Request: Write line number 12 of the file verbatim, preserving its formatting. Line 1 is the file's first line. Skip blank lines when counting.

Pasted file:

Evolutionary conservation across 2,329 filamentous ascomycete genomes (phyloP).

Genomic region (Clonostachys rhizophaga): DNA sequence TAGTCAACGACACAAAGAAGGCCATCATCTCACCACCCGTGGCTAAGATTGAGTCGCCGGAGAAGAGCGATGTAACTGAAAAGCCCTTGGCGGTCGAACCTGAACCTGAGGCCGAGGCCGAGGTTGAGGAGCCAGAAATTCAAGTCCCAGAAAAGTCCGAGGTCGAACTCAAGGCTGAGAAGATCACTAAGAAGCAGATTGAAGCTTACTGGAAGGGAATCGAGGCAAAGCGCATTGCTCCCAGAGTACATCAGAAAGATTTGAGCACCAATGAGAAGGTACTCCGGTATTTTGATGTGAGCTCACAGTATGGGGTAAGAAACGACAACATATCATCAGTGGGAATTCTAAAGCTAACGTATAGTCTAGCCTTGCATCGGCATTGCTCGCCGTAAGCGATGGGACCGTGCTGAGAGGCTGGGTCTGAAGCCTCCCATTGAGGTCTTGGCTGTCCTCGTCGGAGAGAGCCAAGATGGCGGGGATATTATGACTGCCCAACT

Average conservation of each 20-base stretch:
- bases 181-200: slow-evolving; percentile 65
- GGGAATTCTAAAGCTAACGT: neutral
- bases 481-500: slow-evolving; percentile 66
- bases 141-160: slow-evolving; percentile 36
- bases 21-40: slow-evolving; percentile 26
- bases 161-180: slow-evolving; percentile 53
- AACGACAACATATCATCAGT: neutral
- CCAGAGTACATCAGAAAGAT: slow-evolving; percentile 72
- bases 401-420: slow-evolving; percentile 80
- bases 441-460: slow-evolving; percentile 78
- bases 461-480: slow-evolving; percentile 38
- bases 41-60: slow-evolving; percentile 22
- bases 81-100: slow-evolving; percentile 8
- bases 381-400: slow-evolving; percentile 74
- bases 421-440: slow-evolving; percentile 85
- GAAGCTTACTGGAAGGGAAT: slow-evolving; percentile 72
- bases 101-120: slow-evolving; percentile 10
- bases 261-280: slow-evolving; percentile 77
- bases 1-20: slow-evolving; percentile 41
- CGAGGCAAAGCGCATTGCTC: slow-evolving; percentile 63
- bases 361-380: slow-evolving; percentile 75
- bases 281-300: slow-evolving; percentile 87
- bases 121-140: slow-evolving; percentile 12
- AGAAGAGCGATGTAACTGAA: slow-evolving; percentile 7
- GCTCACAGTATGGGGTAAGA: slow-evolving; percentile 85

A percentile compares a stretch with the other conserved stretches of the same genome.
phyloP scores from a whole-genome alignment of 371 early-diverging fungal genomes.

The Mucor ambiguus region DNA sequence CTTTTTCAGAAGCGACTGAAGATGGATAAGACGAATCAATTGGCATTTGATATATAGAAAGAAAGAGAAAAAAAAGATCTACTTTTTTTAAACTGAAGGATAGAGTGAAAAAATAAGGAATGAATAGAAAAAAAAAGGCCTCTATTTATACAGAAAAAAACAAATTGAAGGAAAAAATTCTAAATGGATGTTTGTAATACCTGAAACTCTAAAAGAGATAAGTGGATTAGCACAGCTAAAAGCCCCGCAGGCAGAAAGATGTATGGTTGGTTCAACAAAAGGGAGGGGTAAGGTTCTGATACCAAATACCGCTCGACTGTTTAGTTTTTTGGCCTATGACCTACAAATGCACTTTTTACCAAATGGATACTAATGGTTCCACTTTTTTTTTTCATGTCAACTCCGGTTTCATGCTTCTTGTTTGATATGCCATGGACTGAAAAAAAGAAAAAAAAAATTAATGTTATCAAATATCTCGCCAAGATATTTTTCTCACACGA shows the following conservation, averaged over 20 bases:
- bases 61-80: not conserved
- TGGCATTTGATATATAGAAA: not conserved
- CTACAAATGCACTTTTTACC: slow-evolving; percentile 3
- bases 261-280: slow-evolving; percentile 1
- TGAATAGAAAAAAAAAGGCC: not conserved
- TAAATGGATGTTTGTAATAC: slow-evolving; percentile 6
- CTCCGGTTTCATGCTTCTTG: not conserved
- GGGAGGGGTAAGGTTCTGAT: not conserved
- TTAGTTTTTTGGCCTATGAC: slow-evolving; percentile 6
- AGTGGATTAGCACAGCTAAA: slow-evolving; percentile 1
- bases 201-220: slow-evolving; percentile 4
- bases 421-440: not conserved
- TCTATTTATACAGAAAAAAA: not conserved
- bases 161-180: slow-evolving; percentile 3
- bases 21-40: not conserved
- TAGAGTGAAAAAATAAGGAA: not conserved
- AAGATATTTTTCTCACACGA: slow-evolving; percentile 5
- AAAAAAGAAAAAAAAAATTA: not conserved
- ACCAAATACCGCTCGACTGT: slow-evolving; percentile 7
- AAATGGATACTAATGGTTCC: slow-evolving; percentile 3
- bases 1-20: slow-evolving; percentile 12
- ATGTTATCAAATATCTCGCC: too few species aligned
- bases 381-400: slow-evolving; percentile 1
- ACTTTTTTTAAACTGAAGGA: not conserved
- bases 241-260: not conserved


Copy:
- bases 401-420: slow-evolving; percentile 80